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PLoS One. 2016 Jul 8;11(7):e0158391. doi: 10.1371/journal.pone.0158391. eCollection 2016.

D-PLACE: A Global Database of Cultural, Linguistic and Environmental Diversity.

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Department of Ecology & Evolutionary Biology, University of Toronto, Toronto, Canada.
Department of Geography & Planning, University of Toronto, Toronto, Canada.
Max Planck Institute for the Science of Human History, Jena, Germany.
School of Psychology, University of Auckland, Auckland, New Zealand.
ARC Centre of Excellence for the Dynamics of Language, ANU College of Asia and the Pacific, Australian National University, Canberra, Australia.
Department of Archaeology and Anthropology, University of Bristol, Bristol, United Kingdom.
Department of Comparative Linguistics, University of Zürich, Zürich, Switzerland.
Psycholinguistics Laboratory, University of Zürich, Zürich, Switzerland.
Department of Biology, Washington University, Saint Louis, MO, United States of America.
Department of Linguistics, Yale University, New Haven, CT, United States of America.
Human Relations Area Files, Yale University, New Haven, CT, United States of America.
Center for Genomic and Computational Biology, Duke University, Durham, United States of America.
University of Michigan School of Natural Resources & Environment, Ann Arbor, MI, United States of America.
University of Michigan Institute for Social Research, Ann Arbor, MI, United States of America.
Center for Biodiversity and Conservation, American Museum of Natural History, New York, NY 10024, United States of America.
York College, City University of New York, New York, United States of America.
Department of Human Dimensions of Natural Resources, Colorado State University, Fort Collins, CO, United States of America.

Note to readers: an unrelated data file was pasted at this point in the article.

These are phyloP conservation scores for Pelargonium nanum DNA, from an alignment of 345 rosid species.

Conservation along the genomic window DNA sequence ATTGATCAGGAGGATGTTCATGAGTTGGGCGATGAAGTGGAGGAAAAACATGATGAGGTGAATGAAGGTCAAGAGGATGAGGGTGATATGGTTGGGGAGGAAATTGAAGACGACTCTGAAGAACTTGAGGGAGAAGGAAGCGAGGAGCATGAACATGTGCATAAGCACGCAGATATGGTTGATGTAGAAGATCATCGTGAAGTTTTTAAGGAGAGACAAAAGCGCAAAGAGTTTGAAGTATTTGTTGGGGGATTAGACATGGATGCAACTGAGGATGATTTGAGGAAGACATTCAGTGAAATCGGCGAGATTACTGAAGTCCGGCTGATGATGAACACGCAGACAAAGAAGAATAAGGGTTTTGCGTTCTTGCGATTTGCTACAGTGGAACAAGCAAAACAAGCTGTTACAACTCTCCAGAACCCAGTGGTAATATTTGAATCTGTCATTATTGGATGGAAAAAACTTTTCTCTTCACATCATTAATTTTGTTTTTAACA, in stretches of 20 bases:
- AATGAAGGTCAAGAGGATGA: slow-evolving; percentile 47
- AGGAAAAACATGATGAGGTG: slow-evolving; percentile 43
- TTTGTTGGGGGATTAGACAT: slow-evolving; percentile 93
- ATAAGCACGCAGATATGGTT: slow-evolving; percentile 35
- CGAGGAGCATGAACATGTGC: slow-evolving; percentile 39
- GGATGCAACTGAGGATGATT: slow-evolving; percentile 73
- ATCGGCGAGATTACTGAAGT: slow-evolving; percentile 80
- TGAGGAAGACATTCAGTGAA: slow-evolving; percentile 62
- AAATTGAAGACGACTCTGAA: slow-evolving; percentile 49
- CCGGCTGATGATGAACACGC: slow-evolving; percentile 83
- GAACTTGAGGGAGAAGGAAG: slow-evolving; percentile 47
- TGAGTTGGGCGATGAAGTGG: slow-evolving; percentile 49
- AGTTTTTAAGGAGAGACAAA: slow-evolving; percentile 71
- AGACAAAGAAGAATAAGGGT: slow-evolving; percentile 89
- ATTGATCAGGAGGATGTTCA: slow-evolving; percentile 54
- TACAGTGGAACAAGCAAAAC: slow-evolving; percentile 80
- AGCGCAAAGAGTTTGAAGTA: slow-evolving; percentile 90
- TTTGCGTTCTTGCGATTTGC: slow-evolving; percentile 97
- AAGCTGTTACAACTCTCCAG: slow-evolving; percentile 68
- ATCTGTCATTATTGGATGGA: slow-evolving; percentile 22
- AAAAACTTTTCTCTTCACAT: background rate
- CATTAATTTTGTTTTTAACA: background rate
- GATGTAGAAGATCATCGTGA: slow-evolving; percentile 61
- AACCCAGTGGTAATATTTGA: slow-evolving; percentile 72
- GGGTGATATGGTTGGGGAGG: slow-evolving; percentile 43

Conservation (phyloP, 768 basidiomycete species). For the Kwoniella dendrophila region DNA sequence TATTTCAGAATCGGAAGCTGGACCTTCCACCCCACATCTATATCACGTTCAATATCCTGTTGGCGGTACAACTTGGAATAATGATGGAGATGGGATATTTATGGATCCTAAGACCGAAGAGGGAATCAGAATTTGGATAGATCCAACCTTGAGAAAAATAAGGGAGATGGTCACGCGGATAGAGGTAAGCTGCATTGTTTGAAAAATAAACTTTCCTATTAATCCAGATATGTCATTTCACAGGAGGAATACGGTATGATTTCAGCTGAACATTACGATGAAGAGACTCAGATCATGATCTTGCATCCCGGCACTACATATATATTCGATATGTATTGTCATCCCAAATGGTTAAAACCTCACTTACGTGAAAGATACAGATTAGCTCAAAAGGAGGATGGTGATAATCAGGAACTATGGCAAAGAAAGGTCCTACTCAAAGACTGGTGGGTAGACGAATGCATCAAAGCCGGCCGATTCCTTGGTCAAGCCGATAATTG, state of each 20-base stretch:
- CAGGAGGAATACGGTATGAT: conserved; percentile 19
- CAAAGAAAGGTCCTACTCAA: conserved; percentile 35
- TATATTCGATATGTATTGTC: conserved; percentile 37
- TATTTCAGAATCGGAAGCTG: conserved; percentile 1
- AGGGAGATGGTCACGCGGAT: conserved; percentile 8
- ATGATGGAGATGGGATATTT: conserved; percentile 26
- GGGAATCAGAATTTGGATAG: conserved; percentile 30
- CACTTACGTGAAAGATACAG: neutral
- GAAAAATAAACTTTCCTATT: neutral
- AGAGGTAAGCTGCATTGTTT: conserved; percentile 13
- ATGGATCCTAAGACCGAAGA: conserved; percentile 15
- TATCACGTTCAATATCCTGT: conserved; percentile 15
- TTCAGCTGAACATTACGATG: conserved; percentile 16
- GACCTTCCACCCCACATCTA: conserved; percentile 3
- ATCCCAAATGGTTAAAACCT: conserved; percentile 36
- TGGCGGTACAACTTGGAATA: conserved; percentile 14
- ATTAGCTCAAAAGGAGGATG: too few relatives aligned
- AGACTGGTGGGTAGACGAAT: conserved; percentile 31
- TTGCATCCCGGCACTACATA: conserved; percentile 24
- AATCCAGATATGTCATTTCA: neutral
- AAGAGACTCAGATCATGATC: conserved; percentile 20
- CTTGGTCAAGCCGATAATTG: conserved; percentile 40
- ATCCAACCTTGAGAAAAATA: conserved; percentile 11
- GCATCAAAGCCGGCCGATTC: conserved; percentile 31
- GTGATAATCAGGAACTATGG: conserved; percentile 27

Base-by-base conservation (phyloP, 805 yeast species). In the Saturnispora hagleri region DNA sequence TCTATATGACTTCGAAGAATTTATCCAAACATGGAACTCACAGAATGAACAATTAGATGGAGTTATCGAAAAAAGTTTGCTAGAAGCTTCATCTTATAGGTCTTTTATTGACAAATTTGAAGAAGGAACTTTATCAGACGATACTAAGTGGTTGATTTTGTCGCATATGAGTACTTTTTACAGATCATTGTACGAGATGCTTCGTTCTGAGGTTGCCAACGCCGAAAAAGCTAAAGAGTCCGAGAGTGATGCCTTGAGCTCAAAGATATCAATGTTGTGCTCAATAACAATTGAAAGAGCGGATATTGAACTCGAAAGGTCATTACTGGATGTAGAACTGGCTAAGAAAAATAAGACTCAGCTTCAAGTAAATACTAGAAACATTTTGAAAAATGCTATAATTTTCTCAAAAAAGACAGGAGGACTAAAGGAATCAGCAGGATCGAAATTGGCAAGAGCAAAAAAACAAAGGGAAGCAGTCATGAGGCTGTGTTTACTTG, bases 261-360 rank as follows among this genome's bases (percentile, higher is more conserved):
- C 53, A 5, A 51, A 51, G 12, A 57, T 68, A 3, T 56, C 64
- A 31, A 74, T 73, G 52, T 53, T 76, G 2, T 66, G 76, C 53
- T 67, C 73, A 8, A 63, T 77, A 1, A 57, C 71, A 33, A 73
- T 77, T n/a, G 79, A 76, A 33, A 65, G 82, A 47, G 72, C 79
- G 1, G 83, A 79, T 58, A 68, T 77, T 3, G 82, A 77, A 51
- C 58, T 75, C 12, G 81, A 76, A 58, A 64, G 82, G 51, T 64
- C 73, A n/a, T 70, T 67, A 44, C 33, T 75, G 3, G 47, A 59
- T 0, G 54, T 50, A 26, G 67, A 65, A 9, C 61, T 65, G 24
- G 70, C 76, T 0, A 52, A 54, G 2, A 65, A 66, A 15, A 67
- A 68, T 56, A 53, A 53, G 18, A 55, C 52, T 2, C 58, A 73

From the foods we eat and the houses we construct, to our religious practices and political organization, to who we can marry and the types of games we teach our children, the diversity of cultural practices in the world is astounding. Yet, our ability to visualize and understand this diversity is limited by the ways it has been documented and shared: on a culture-by-culture basis, in locally-told stories or difficult-to-access repositories. In this paper we introduce D-PLACE, the Database of Places, Language, Culture, and Environment. This expandable and open-access database (accessible at brings together a dispersed corpus of information on the geography, language, culture, and environment of over 1400 human societies. We aim to enable researchers to investigate the extent to which patterns in cultural diversity are shaped by different forces, including shared history, demographics, migration/diffusion, cultural innovations, and environmental and ecological conditions. We detail how D-PLACE helps to overcome four common barriers to understanding these forces: i) location of relevant cultural data, (ii) linking data from distinct sources using diverse ethnonyms, (iii) variable time and place foci for data, and (iv) spatial and historical dependencies among cultural groups that present challenges for analysis. D-PLACE facilitates the visualisation of relationships among cultural groups and between people and their environments, with results downloadable as tables, on a map, or on a linguistic tree. We also describe how D-PLACE can be used for exploratory, predictive, and evolutionary analyses of cultural diversity by a range of users, from members of the worldwide public interested in contrasting their own cultural practices with those of other societies, to researchers using large-scale computational phylogenetic analyses to study cultural evolution. In summary, we hope that D-PLACE will enable new lines of investigation into the major drivers of cultural change and global patterns of cultural diversity.

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